Piano teachers teaching in localities where interest in piano lessons is just developing often encounter a lot of students who have an examination mindset. With many, this mindset can be so fixed, that these students will not practise anything unless it is clearly evident that it is part of an examination syllabus.
Many piano teachers here in Navi Mumbai work with students where examination goals are the only motivating factor for learning. Until achievement changes things and makes the student start to love practising. Students here in India LOVE examinations, so it works really well with most. Unless there’s a goal mismatch.
A goal mismatch is when the examination oriented student wants to achieve high goals, but doesn’t enjoy the learning process that is needed for this to happen.
A goal mismatch can lead to a lot of student-teacher discord, because the students feelings are in conflict with his/her goals. Continue reading 3 Steps To Preventing A Goal Mismatch In Piano Class
PS : TOG & SEP are my short-forms for playing hands together and hands separately.
Sight reading a new piece it’s always TOG,
Bit by bit else you’ll have to slog.
Go through the motions on days that it’s tough,
Because small bits of practise will make smooth out of rough.
Continue reading How to learn a new piano piece
The light-bulb moment
April 2019 was a month of breakthroughs in piano class. Some of my students had been struggling with things that should have been easy for them, and it took them months to reach that light-bulb moment when everything just fell into place.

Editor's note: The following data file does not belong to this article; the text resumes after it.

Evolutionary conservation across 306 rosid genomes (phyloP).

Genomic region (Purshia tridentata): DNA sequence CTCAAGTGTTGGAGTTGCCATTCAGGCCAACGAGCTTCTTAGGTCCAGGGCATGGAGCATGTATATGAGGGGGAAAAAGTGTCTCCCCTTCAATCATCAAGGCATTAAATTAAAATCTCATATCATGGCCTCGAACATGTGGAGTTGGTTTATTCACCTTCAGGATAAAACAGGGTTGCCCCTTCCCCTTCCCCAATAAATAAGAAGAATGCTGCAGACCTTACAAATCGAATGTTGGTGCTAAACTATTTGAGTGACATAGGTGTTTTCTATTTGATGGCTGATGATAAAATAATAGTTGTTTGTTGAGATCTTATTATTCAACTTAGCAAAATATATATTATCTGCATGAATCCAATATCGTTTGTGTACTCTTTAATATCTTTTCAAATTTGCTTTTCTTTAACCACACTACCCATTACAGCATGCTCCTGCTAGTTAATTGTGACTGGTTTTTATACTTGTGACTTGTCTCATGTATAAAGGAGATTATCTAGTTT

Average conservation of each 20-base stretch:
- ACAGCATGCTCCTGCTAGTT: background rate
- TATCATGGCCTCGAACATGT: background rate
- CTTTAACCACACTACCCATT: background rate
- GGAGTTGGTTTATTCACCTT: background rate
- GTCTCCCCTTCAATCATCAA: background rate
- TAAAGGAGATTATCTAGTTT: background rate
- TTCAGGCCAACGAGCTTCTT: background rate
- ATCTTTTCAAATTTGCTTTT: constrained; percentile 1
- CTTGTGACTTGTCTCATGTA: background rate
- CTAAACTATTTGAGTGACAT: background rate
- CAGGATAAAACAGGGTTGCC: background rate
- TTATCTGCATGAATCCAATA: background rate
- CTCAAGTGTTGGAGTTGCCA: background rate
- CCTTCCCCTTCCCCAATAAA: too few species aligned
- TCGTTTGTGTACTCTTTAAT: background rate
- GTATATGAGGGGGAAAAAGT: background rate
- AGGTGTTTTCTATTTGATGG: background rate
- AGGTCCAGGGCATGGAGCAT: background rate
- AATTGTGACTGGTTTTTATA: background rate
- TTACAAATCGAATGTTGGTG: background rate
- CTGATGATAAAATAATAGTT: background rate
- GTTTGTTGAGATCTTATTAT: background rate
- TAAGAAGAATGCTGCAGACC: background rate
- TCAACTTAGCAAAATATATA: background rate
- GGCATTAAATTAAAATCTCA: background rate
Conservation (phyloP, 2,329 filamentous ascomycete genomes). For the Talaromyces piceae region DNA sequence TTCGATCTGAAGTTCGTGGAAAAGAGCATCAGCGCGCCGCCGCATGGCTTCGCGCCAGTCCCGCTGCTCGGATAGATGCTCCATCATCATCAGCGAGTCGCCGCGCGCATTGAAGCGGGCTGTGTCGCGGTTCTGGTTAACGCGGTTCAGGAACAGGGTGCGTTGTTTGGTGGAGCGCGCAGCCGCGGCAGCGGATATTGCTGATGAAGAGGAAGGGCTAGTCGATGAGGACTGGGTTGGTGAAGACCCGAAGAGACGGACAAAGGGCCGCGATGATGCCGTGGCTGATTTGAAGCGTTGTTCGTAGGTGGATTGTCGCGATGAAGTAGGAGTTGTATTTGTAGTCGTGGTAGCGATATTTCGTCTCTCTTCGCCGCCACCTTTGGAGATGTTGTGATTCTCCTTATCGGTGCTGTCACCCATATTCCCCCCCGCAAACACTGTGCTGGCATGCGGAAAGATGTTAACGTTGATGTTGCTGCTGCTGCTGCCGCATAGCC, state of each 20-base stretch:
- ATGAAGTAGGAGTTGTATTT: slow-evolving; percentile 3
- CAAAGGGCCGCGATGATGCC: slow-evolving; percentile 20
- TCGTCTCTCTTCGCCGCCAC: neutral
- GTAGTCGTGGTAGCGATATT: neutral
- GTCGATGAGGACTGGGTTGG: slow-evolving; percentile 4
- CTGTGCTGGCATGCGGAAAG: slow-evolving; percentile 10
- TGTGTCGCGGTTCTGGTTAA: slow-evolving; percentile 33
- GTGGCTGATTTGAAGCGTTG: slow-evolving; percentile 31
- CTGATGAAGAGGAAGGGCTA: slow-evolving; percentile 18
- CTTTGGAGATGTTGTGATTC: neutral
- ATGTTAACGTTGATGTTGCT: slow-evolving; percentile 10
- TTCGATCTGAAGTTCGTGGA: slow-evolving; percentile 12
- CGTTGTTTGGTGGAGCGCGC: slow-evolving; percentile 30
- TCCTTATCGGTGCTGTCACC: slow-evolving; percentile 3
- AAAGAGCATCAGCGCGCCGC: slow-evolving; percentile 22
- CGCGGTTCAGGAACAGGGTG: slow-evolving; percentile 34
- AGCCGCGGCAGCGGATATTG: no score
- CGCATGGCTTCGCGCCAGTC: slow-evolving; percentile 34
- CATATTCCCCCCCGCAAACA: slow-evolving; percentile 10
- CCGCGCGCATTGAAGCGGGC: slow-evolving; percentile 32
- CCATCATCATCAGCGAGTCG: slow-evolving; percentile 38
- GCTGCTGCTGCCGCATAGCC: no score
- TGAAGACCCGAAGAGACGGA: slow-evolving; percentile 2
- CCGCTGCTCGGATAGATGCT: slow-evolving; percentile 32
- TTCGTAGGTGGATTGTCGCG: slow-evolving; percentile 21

A solution so simple and easy to understand, and yet, something that these particular students could only understand after a lot of struggle.
The practise of LEARNING.
Continue reading Piano practise : The idea of ‘practising’ learning
A letter to the piano student who fears failure and therefore just won’t try.
Dear Student, I’m asking you to make an effort.
I’m not asking you to succeed, but to just go through the motions to start with.
Because I know that success will follow.
Because I know, that someday you’ll move on and be independent in learning music. Continue reading Because I know that success will follow
Apply apply, no reply?
If you’re the piano student who listens, follows instructions and basically does what your teacher asks you to, and are getting nowhere, then this post is for you.
A student like this came to his piano lesson the other day. He’d been practising at home, but it really didn’t sound like it, as not much had been accomplished during that time.
Just one practise session at class and there was a difference in the quality of his practise. In terms of his posture, hand shape, playing gently rather than banging on the keys, and playing smoothly. A section with mistakes that had been corrected in the last piano lesson was still troubling him and we worked on it slowly and carefully and he played it correctly in pretty much one go.
So what happened differently at piano lessons?
Continue reading The missing link in piano practise at home
The set-up and placement of the piano at home may be the cause of disturbances during practise, or the cause of infrequent practise.
In most Indian homes, the piano is placed in the hall-cum-living room. Unlike with the violin or guitar, the pianist cannot just take his/her instrument to another room when there are guests. So learning to get quality practise done often means learning to manage disturbances.
Read on, to learn how to work minimise practise disturbances and work around them. Continue reading Minimising Piano Practise Disturbances
Your piano teacher says you’re not doing well
This is a student who wants progress. He/she is an older student, teen or adult, who is not content to learn lots of beginner level repertoire. Who comes to class having put a lot of effort into what is currently being worked on. But this student isn’t doing well at all.
Because, daily practise of anything other than the latest new piece or concept is sketchy, this student hasn’t actually mastered any of what has been taught in earlier lessons. Continue reading The biggest practise mistake piano students make